Aligning Continuing Education Units and Universities: Survival Strategies for the New Millennium
AbstractThe goal of the study presented in this paper was to understand and to start to document the contributions that a continuing education unit (CEU) makes to the university. Although continuing education contributes in both financial and non-financial ways, the financial benefits are often the only recognized contribution. The non-monetary contributions are significant, however, and may be the most critical.A national survey of Canadian continuing education deans, conducted by the author, is discussed in this paper. Deans were asked to respond to a list of contributions that were identified by focus groups of continuing education programmers. Deans were also asked to rank each indicator as to its level of importance in gaining support for a CEU within the university. Outcomes were categorized on the basis of their financial contributions and on contributions to the teaching mission, the research mission, and the strategic directions and initiatives of the university. The findings provide evidence of significant contributions in all four categories, although the research contributions are ranked the lowest. CEUs may find the list of institutional outcomes identified in this paper useful in assessing their own contributions and in building support for their units.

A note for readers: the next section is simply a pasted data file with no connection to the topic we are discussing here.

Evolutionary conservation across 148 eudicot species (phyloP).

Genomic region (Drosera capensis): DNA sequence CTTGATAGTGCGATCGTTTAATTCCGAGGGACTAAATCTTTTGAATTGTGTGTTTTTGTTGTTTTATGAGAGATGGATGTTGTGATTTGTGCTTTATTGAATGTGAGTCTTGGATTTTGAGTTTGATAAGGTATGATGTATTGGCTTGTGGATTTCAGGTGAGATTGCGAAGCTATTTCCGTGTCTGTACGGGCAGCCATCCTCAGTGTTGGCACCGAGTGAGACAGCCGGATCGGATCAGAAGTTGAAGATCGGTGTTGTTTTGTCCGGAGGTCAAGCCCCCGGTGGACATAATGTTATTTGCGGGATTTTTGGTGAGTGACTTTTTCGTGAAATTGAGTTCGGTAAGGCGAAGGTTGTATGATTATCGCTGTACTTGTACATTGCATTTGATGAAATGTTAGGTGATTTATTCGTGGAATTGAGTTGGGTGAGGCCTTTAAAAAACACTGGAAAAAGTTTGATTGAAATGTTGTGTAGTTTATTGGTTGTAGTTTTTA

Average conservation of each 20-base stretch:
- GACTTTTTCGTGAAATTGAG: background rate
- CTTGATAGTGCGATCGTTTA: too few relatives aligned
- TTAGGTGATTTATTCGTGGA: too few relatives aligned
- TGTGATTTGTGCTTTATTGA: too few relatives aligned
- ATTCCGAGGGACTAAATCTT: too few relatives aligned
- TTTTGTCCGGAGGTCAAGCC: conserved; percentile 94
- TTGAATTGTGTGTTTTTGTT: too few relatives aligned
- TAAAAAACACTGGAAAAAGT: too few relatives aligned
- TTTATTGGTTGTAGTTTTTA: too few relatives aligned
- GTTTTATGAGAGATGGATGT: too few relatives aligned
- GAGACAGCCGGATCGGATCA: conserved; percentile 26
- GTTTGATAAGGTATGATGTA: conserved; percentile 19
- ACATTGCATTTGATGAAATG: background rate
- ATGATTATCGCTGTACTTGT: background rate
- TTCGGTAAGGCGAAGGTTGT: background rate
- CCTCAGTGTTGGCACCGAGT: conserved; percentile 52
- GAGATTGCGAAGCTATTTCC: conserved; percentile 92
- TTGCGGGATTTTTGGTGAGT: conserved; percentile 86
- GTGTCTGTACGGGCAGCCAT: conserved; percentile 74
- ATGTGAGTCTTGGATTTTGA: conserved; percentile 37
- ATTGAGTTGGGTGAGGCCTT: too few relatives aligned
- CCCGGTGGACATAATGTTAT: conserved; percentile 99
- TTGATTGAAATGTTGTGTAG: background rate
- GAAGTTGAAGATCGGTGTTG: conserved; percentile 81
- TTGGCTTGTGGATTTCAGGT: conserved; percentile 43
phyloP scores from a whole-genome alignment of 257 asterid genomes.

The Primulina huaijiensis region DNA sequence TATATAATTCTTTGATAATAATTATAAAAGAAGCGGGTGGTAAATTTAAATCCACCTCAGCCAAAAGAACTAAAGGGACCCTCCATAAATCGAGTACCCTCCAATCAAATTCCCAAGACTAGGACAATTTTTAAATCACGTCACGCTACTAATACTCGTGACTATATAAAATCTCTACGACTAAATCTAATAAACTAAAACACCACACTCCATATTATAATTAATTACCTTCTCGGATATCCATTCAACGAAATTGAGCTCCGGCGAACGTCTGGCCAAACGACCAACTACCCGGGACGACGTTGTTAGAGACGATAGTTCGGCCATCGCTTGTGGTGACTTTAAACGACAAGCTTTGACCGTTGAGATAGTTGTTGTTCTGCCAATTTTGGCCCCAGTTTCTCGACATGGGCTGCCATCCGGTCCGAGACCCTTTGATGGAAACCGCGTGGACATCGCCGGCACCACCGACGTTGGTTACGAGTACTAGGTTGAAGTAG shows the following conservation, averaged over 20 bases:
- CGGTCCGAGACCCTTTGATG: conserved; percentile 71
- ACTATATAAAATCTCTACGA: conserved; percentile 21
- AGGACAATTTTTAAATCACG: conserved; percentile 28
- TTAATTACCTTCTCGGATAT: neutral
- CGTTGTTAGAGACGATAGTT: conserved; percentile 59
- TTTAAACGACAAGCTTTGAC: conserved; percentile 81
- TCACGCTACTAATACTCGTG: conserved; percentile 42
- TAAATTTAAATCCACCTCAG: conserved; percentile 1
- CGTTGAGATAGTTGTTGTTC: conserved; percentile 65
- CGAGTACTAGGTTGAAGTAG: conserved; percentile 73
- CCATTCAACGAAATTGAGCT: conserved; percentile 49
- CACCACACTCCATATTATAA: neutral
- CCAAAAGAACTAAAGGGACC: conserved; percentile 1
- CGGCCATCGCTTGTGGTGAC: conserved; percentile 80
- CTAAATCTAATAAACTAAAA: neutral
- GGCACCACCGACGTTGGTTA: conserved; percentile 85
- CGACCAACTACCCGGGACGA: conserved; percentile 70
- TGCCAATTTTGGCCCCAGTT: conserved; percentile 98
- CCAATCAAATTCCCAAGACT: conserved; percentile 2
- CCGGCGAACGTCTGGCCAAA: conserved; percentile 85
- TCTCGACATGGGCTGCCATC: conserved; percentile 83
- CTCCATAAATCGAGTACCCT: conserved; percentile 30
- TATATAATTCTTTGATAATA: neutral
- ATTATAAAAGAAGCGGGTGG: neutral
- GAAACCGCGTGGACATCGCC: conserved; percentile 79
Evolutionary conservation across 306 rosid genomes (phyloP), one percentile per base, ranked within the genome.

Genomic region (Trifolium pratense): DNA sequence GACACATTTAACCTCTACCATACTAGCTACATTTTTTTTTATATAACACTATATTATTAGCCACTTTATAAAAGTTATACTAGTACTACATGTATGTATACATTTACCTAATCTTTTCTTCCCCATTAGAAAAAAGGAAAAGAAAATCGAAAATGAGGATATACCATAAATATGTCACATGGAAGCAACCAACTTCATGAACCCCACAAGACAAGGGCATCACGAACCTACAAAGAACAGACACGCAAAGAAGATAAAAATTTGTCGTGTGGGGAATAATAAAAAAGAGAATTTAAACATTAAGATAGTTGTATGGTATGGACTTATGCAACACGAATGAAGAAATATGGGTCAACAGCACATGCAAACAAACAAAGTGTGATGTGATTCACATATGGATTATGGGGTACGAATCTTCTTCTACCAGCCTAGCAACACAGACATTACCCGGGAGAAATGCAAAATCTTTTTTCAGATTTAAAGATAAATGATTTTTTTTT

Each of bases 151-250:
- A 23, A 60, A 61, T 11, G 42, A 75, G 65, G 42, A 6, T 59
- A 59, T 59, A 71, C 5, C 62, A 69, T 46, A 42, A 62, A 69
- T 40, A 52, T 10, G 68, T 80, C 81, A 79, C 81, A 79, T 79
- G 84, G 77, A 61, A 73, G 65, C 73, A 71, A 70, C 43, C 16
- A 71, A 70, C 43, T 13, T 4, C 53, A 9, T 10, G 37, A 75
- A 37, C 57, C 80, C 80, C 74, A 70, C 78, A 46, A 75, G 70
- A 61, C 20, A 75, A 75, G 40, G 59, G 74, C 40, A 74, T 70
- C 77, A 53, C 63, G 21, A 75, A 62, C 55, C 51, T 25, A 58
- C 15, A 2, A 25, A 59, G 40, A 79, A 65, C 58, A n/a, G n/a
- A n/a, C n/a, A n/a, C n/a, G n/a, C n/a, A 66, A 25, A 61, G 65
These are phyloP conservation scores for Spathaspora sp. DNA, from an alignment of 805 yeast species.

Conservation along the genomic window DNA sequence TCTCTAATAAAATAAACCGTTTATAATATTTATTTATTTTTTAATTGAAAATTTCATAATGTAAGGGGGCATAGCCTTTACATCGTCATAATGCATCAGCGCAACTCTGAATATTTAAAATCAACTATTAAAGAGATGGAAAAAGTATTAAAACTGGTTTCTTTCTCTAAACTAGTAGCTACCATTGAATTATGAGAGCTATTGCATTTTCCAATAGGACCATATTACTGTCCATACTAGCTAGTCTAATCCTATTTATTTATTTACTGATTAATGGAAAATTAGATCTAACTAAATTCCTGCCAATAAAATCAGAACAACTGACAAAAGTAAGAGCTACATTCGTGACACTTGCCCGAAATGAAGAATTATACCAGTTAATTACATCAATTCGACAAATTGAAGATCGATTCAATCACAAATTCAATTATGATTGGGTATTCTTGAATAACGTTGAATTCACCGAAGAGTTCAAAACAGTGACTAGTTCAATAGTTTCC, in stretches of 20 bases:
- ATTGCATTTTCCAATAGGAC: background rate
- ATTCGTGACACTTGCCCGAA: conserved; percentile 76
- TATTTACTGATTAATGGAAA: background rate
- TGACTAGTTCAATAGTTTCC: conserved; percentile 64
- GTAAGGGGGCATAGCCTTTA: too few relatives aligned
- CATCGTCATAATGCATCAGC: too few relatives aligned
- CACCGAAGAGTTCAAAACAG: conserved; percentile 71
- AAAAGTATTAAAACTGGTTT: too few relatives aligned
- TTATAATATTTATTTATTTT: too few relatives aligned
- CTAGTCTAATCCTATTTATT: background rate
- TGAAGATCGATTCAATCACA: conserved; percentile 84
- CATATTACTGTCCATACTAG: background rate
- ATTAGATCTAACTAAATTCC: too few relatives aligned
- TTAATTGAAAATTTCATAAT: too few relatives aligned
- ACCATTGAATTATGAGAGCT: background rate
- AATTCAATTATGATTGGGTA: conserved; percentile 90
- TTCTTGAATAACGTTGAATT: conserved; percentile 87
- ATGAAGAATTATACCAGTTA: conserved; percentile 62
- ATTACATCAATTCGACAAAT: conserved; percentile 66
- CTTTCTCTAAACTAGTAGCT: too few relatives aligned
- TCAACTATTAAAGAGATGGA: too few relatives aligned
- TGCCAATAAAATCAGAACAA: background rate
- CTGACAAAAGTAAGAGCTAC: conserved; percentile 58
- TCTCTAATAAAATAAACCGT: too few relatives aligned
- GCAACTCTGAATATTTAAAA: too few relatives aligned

Authors who publish with this journal agree to the following terms:
Authors retain copyright and grant the journal right of first publication with the work simultaneously licensed under a Creative Commons Attribution License that allows others to share the work with an acknowledgement of the work's authorship and initial publication in this journal.
Authors are able to enter into separate, additional contractual arrangements for the non-exclusive distribution of the journal's published version of the work (e.g., post it to an institutional repository or publish it in a book), with an acknowledgement of its initial publication in this journal.
Authors are permitted and encouraged to post their work online (e.g., in institutional repositories or on their website) prior to and during the submission process, as it can lead to productive exchanges, as well as earlier and greater citation of published work (See The Effect of Open Access).